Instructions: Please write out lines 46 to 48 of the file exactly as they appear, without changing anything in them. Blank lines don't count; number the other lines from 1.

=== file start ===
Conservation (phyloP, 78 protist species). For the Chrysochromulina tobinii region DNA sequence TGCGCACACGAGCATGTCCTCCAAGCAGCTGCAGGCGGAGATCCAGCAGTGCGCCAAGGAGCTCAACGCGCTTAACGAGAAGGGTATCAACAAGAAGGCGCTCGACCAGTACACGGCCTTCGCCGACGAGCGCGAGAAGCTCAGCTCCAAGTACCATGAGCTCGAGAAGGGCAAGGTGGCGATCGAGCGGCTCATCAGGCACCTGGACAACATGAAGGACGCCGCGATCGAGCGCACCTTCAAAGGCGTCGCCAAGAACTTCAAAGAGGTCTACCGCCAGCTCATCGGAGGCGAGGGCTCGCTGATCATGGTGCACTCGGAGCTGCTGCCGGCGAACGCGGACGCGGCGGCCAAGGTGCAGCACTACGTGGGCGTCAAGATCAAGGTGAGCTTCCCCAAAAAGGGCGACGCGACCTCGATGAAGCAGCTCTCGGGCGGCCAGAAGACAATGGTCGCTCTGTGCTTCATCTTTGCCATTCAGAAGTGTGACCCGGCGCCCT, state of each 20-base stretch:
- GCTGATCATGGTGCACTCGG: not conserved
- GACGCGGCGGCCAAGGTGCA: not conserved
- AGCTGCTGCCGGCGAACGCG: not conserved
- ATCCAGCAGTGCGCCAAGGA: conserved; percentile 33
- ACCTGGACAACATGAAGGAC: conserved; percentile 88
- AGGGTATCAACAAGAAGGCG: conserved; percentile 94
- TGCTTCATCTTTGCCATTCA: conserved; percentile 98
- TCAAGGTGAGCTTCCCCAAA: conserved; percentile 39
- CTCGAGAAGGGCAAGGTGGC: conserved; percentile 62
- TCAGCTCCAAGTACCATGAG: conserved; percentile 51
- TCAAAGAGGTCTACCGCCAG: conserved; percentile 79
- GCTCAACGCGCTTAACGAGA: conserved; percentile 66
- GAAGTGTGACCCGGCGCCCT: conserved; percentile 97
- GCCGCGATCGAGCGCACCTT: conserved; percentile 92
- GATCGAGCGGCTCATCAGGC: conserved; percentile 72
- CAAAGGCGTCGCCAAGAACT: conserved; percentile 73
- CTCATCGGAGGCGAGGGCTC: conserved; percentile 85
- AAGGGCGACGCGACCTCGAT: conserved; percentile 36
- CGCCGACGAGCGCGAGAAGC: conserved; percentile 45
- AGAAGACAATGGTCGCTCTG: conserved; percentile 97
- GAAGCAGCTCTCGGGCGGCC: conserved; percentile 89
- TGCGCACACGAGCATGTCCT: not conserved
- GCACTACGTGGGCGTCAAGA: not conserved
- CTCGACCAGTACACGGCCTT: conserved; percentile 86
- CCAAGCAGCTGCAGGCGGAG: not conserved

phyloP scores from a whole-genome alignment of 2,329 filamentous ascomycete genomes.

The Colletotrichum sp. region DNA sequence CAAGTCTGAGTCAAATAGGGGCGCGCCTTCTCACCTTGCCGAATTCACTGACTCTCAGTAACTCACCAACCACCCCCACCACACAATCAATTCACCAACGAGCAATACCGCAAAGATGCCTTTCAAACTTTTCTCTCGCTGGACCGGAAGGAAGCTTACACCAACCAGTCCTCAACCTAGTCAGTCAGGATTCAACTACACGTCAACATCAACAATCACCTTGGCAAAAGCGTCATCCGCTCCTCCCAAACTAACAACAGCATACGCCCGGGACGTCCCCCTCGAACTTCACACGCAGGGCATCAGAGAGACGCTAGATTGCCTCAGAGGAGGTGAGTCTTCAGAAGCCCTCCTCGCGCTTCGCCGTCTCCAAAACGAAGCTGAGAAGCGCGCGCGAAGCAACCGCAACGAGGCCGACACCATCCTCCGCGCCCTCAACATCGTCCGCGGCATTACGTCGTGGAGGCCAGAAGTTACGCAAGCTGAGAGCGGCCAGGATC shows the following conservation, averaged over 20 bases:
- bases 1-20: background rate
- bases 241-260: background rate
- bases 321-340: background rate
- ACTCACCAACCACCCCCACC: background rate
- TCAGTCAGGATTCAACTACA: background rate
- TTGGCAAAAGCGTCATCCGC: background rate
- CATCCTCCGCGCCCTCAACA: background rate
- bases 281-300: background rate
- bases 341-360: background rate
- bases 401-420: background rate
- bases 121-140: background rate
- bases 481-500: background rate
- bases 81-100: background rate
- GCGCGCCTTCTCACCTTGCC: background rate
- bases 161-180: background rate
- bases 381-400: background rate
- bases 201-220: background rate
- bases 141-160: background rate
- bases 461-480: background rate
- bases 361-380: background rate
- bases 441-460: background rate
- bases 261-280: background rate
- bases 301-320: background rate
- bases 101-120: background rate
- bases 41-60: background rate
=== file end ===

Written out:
- bases 141-160: background rate
- bases 461-480: background rate
- bases 361-380: background rate